Ondy Sweeting meets three Balifighters who have swapped the kitchen for the ring. Seconds out! Photos: Stephane Sensey.
Boxing and Muay Thai are gaining momentum as the sportsdu jour. There is nothing quite like a punch to the face or a kick in the kidneys to get things moving.
While kitchens are devastatingly dangerous places, it seems that dwellers of culinary corners are in the grip of an addiction.
Just over a year ago Ku De Ta’s head chef, Stephen Moore was done with feeling down. He is now among Bali’s leading amateur pugilists.
“I was 104 kilos in 2013 and the staff at Ku De Ta kept asking how far pregnant I was. I got depressed then asked Ku’s super fit security guy Gavin to help me with an exercise programme. We hit the beach to train and I couldn’t do one push up. It was embarrassing. Then our Executive Chef Ben Cross found Bali MMA and I saw the boxing in January 2016. I bought 10 private sessions with the trainer Anthony Leone and added two group sessions a week,” Stephen said.
Apparently a natural with huge dedication, his trainer asked him to do an amateur fight in June. The answer was ‘No way’.
But a night listening to music and watching UFC changed all that.
Stephen committed to the fight and ramped up his routine to six sessions a week plus strength and conditioning training six weeks before the fight. He was matched with a huge Australian ex-rugby player.
“On the night I was extremely calm and thought it would not go ahead but my name was called, which was surreal. I got into the ring and went three, three-minute rounds. It was an incredible experience. I was exhausted after the first round and I wanted to panic but had to control those emotions. In the ring I forgot everything I had learned and switched to human instinct. Anthony gave me the “Rocky” talk when I was completely fucked and he got me back into the ring. I made a decision to lose the fight. I had two black eyes and a bloody nose. For the next week I had to wear make up and sunglasses to work,” he said.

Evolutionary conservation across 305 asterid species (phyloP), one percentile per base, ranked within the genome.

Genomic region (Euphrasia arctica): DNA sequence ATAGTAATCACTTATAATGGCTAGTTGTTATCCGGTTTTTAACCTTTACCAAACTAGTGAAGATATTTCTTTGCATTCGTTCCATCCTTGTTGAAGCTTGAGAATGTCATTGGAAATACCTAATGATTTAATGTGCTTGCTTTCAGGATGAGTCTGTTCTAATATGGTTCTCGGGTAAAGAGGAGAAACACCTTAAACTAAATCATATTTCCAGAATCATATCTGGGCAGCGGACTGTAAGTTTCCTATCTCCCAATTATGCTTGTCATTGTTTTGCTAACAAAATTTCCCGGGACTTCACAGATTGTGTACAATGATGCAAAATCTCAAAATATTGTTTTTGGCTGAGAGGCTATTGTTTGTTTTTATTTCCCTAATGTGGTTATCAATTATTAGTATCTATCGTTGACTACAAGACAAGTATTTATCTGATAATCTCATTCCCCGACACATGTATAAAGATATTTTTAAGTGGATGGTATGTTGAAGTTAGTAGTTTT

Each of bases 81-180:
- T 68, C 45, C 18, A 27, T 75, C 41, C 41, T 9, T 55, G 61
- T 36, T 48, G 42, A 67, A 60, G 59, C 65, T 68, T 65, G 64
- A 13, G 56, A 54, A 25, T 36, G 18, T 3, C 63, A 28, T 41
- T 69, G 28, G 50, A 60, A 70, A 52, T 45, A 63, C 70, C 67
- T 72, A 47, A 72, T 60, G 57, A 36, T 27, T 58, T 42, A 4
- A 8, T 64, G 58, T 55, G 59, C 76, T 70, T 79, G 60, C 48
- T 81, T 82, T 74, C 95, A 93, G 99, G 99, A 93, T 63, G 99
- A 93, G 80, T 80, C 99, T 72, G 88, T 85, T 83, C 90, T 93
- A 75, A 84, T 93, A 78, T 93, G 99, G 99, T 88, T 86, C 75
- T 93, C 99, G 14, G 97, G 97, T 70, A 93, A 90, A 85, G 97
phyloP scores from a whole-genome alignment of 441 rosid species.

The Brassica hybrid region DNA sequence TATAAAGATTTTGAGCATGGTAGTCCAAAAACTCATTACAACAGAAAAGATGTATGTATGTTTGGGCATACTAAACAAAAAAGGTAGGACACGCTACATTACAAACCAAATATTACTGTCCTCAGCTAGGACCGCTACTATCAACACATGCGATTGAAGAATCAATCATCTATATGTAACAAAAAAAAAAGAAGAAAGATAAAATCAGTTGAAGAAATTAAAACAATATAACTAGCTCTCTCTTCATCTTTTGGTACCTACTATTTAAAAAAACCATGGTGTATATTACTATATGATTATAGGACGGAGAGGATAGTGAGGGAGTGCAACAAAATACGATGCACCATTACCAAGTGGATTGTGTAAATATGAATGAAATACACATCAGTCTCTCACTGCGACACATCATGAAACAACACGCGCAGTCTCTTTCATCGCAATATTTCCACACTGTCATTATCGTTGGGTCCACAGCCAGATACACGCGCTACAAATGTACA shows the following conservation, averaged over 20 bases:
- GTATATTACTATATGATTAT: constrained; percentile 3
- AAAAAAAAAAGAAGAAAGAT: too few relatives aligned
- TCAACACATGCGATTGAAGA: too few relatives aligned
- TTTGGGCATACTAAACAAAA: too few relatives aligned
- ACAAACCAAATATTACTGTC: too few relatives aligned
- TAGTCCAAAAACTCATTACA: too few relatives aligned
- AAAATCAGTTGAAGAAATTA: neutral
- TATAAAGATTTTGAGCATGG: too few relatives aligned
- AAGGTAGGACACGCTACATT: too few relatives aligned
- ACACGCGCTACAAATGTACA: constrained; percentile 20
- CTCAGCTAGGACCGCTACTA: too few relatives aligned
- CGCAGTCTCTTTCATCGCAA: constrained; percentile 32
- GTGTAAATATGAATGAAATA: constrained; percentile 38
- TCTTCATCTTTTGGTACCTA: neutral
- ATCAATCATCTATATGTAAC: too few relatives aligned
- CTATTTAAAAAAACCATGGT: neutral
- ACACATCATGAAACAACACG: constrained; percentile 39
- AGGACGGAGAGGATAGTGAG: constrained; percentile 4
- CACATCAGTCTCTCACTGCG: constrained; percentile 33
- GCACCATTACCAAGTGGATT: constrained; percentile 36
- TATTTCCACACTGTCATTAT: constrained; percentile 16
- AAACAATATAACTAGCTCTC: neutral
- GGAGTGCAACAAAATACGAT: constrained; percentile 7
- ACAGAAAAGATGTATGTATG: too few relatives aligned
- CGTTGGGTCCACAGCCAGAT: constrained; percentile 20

After a fail Stephen promised himself that losing was not an option and got ‘addicted’ to boxing, knowing he would fight again in November.
For this fight he turned to champion body builder and nutritionist Komang Arnawa who immediately banned carbs from the bread-loving chef’s diet.
“The weight dropped off and I weighed in at 90.4 kg for my next fight. I was feeling very proud and super confident. Friends and colleagues came. Stepping through the ropes no one can help. It’s very bizarre to be standing in the ring in front or your opponent. The bell goes and you want to beat the shit out of him. I really wanted to hurt him even though we’re good buddies and we train together. I nearly had it in the second round. Then I won on points. After the fight we were hugging. I had a moment to myself after winning and thought ‘Yes’.
To the chef, having his hand raised as winner was worth the hard training and discipline.
For Stephen Moore there is no flight, only fight.